|Delizia Hybrid tomatoes|
Howard County Master Gardener Kent Phillips and I swapped plants of our “trial” varieties last spring, and in the transaction I got a transplant of Delizia Hybrid, seed of which Kent got from Cook’s Garden.
The Cook’s Garden catalog describes Delizia, a “customer favorite,” this way: “Tomato connoisseurs rave about the marmande variety's meaty flesh and sweet deliciousness. This hybrid brings a new level of disease resistance to this flavorful classic French beefsteak. 'Delizia' is exceptionally vigorous, producing heavy yields of large, succulent, pumpkin-shaped 1 lb. fruits. A standout tomato in our 2010 and 2011 summer trials.”
I’ve grown tomatoes, it seems to me, longer than they’ve been invented, but I had to look up the meaning of “marmande” variety. “Marmande” is the French term for tomatoes that the English call “beef” and Americans call “beefsteak.” If I were alert and not dreaming about tomatoes, I should have figured out the meaning from the catalog description.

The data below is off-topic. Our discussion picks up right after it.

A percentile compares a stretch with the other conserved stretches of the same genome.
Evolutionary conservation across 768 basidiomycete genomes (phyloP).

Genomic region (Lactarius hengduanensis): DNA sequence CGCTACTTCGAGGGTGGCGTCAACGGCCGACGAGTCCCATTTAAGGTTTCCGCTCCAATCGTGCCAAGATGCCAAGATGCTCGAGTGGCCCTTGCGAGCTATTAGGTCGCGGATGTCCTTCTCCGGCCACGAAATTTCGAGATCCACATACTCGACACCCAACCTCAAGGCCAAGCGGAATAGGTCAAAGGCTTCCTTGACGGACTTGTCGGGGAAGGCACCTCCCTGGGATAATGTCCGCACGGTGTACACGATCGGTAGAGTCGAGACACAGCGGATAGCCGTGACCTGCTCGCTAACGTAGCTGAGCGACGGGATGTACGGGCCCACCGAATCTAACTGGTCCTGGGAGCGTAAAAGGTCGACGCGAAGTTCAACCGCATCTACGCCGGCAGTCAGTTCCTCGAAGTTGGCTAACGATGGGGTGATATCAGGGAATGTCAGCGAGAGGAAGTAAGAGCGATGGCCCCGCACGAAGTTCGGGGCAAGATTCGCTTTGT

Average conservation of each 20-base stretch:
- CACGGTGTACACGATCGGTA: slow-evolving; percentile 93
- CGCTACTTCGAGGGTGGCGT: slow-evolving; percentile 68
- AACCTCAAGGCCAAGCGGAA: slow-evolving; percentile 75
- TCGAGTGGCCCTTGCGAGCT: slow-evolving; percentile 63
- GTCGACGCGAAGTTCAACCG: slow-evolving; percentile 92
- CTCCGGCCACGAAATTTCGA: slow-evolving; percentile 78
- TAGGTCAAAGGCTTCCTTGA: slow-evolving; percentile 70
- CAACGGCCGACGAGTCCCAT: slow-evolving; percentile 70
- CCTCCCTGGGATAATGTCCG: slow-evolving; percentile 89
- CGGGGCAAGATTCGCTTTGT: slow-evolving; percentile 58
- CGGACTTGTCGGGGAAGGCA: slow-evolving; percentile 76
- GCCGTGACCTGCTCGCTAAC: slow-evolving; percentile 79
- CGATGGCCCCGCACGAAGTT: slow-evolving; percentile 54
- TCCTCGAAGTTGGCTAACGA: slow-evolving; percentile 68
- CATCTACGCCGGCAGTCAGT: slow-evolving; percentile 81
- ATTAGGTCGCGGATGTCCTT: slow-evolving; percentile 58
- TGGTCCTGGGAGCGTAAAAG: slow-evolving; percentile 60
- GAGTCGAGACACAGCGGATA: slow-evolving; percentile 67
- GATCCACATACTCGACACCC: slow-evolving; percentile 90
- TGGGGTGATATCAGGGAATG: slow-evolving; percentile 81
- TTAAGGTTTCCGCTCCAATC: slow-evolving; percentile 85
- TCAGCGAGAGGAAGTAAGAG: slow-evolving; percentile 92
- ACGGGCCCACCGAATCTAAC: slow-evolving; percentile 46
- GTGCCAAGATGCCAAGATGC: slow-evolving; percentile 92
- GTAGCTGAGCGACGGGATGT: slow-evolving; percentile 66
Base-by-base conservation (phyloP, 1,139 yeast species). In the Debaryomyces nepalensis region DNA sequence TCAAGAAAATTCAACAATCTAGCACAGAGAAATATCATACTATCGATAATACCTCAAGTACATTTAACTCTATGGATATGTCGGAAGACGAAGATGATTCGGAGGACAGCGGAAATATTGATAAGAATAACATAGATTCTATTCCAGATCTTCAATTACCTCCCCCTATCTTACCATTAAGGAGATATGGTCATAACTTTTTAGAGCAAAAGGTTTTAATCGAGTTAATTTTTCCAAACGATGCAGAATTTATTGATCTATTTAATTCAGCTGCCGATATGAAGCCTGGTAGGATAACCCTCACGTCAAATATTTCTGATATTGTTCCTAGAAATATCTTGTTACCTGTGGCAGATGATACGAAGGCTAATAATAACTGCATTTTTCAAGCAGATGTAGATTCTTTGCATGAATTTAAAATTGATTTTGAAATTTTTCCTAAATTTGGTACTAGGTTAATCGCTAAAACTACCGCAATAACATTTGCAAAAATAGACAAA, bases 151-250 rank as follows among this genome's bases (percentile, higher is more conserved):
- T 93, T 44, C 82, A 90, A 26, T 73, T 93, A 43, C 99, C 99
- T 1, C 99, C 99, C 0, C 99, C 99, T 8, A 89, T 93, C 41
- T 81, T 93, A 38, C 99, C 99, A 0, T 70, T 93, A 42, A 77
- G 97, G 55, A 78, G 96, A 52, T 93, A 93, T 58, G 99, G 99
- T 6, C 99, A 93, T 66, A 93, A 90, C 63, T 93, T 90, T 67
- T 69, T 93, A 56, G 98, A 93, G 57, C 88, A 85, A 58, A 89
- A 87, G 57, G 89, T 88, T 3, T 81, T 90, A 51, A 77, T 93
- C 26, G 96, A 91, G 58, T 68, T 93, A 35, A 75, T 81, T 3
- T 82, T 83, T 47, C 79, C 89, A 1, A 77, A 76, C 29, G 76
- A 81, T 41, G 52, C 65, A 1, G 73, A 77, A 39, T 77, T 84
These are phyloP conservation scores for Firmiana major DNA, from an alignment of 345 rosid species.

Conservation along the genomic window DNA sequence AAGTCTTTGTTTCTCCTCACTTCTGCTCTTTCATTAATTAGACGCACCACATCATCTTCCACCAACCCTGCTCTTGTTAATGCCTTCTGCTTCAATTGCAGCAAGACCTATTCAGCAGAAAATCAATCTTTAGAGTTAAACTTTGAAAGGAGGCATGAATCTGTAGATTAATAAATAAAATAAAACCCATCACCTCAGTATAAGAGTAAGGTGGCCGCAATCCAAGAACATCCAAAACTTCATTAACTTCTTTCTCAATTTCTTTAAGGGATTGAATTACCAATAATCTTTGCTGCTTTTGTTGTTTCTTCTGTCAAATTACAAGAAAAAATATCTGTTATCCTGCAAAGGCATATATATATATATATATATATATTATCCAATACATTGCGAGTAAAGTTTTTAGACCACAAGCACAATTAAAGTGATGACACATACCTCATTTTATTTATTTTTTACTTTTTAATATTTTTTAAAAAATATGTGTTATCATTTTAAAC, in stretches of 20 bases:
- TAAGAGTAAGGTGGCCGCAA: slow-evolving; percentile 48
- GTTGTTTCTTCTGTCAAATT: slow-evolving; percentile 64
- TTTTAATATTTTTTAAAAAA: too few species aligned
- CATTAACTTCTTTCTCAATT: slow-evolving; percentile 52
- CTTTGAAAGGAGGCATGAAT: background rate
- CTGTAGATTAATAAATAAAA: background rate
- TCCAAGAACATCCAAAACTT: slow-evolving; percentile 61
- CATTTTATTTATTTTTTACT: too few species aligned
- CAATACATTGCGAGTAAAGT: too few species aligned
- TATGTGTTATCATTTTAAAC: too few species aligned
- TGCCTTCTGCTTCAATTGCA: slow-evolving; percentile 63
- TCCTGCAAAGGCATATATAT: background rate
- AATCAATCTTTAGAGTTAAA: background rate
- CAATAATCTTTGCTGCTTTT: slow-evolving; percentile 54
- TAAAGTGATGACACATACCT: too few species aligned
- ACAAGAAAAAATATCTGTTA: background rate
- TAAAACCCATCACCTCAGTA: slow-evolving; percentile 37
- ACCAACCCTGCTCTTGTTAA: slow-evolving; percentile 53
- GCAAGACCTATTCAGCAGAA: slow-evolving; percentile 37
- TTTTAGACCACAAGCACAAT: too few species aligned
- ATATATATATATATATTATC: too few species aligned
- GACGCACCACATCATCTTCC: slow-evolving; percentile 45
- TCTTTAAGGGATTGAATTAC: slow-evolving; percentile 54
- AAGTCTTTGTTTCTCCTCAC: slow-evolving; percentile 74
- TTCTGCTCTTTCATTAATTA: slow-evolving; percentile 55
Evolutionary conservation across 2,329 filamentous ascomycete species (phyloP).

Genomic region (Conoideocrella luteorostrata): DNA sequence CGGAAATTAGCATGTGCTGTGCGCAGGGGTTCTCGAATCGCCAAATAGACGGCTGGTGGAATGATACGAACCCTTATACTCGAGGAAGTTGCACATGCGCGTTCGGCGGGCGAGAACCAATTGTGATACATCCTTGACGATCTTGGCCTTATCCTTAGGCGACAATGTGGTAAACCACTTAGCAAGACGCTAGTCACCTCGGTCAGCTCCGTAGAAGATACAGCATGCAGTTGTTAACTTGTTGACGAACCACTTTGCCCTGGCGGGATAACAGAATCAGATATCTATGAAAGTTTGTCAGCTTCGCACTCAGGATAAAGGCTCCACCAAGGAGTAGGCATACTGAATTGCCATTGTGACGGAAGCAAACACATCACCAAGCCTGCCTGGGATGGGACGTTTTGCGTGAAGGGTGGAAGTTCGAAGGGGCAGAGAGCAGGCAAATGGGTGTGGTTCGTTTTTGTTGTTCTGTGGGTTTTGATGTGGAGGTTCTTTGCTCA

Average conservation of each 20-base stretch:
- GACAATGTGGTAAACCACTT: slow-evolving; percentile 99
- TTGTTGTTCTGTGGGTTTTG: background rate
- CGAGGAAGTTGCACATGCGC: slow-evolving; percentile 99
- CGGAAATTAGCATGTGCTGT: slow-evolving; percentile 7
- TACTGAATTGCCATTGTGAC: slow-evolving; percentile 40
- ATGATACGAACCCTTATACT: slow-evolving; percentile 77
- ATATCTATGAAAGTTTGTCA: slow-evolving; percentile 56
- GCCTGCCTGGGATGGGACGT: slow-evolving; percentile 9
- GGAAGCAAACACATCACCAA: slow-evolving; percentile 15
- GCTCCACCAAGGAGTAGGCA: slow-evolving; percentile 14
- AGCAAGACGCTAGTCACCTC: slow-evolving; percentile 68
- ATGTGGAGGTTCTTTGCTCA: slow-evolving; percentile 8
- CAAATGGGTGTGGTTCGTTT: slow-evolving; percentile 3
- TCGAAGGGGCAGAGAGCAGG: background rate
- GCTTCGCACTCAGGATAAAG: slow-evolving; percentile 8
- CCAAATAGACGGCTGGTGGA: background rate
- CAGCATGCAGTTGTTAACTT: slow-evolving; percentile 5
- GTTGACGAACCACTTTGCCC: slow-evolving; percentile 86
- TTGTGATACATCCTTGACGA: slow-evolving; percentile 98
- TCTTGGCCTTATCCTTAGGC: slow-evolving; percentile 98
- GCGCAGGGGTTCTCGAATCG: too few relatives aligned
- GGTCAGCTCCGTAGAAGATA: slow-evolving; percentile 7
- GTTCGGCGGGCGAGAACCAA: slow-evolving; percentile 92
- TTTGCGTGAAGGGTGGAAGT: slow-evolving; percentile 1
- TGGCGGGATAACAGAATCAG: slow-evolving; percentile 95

Does Delizia rate a “rave” notice?
I may not be a “connoisseur,” but I’ve tasted scores of tomato varieties, and Delizia’s flavor is, well, delicious. Ok, I give it a “rave.” It also has been disease resistant with heavy yields. The fruits are shaped something like small, squat pumpkins with modest ribs, but the ones on my plant averaged about the 7 or 8 oz. given in the second catalog description, not the one-pounders of the first catalog description.
This yummy variety has one downside. It’s so squat—most less than two inches tall—that core removal takes away a significant part of the fruit, leaving relatively little flesh left for eating. With so much of the tomato going into the recycle bucket rather than onto a plate or into a sandwich, I think I’ll have to call Delizia a great “chunker” but not a good “slicer.”
Will I grow Delizia next year? I will if Kent gives me another plant. Hey, Kent….